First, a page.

Two Israelis try to help Brooklyn’s Jews cross the Red Sea
By Philip Weiss, Mondoweiss
Last night in Brooklyn, the most progressive Jewish congregation in New York, Kolot Chayeinu, held an “open conversation” about cultural boycott of Israel featuring six panelists, all of them Jewish. It was a first for New York in that this was the first time that such a debate was held in a synagogue. I found it thrilling in the way that I used to find the Harlem Globetrotters games thrilling– one side ran circles round the other– though like the Globetrotters’ victories, I am not entirely sure what was achieved. The best answer is that in a borough in which Jews had helped vote in a Republican congressman two nights before out of parochial fears, a handful of very good Jews are trying to wake other Jews up.
The panel was leftwing even for the Jewish community because everyone on it was for some form of boycott. And more than 200 people crowded the shul. “That’s the first sentence of your story; you couldn’t get this many people out for any other political event,” James North said, sitting next to me.
Many in the crowd oppose boycott and spoke in emotional ways. I love Israel, I might want to move there, it’s delegitimization scares the heck out of me, please don’t throw the baby out with the bath water, an older lady said, to big applause.
Israel is a state, it’s not a baby, Dalit Baum responded from the stage.
Whenever Baum and the other Israeli on the panel, Udi Aloni, opened his or her mouth (sorry about the grammar, this is the internet), the debate was over.
The only panelists who actually live there, each taking a personal legal risk to advocate for boycott, these moral giants did not speak about their feelings, they described the real conditions of Jim Crow. Dalit Baum’s first speech was about how easy it is to pass into the bubble of unconsciousness here or in Israel– but right now Palestinian children are being arrested in the middle of the night and held in prisons in the occupied territories and brought into a children’s court so that they will squeal on village elders who are organizing non-violent protests against the wall.
“People’s lives are being crushed every day. It’s unimaginable, the cruelty.”
As this serious woman with giant dark eyes spoke, you literally could have heard a pin drop.
And Baum continued poetically by imagining the life of the judge in that special court for children. The judge is a woman Dalit Baum’s own age, in uniform. She goes back to Tel Aviv later, as Baum does. “She is for peace. She votes for Meretz. I know her. She’s Ashkenazi.” (Nodding laughter from audience.)
Udi Aloni took us into the same spiritual/political terrain in his appeal. BDS is not a Jewish call or a Jewish movement, it is a Palestinian call. Palestinians support it and so BDS gives Palestinians sovereignty in their land. And therefore BDS is Aloni’s opportunity at last to deal with a sovereign Palestinian community of brothers and sisters rather than a victimized and powerless community in some kind of false staged “dialogue.”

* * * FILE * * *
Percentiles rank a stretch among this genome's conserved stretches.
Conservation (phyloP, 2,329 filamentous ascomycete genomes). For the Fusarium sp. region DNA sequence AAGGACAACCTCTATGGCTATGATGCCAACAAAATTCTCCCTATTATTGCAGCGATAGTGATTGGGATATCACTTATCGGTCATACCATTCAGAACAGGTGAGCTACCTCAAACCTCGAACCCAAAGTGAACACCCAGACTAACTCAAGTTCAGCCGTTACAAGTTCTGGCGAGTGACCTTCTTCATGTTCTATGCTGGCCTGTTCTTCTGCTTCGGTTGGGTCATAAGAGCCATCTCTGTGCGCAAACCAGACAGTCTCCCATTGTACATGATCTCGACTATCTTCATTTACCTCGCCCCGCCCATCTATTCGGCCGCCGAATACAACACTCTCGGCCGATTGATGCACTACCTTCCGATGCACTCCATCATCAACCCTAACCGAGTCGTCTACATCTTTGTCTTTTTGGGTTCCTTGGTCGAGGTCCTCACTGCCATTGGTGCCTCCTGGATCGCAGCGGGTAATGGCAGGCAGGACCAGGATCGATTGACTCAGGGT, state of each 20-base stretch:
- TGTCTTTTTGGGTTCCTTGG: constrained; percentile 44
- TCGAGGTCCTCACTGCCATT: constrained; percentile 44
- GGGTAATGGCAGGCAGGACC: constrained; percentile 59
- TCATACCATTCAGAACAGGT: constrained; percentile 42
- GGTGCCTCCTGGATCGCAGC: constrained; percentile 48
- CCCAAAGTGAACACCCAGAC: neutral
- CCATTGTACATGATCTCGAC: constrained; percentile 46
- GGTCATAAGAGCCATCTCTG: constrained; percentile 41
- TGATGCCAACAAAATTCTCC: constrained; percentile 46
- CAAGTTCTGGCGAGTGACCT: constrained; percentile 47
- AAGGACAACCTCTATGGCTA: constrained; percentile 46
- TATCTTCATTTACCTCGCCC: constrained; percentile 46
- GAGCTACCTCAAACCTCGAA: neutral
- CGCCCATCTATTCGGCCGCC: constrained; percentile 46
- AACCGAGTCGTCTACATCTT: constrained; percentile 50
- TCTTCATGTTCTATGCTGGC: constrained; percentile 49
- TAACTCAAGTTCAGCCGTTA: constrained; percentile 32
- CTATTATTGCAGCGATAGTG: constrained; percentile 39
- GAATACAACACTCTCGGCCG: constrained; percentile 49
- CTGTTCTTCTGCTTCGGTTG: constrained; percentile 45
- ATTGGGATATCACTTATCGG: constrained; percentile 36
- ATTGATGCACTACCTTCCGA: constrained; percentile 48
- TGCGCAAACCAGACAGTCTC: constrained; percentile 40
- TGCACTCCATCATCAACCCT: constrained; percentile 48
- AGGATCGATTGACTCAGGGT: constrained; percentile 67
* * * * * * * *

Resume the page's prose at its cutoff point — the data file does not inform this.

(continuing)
Would Aloni change this or that point about the BDS call? Sure. But it is not for him to say.
“Once they have true sovereignty, I can argue with them on everything,” he said. “But let my other be a brother. Let the non sovereign be sovereign.”
There is nothing to say after such a beautiful statement.
At the end of the debate Aloni was even more impassioned. Who are we to talk about cultural boycott when any Jew in this room can go to Israel tomorrow to rediscover his cultural and religious “birthright,” but a Palestinian who lives there cannot visit the village of his grandparents to look on his own culture.
“Voila,” James North said, sitting next to me.
And when Aloni staged a production in Arabic of Waiting for Godot at the Jenin Freedom Theatre, he could not bring it to Haifa for Palestinians there to see it. No; his Pozzo was arrested by Israelis on arbitrary grounds. And held for a month. Culture.
“We are just trying to do a little justice here,” Aloni said, trembling with anger.
Don’t you see that, Jews? We are just trying to do a little justice here, in a vastly imbalanced situation. This is not about What is good for the Jews, this is about actually doing something to battle racism and give Palestinians a voice, as Dalit Baum said at the end.
So Jews were called back to a tradition of social justice last night in a Democratic borough that just went for a rightwing Republican. That’s a good thing. And Roy Nathanson in arguing against cultural boycott said, I teach music in the schools and “we have apartheid for young black men in this country.” OK, a helpful point. But have you been to the occupied territories lately, as Baum and Aloni have?
The organizers are trying to help American Jews, and I’m all for that. The big gracious spirit of Rabbi Ellen Lippmann, lately converted to boycott of the occupied territories, pervaded the evening, and wise Esther Kaplan began the night by saying that boycott is a non-violent tactic, in a violent scene. This discussion has been “nearly taboo within the Jewish community,” she said.
Maybe soon they will get this show into a mainstream synagogue? As Baum said, We don’t have all day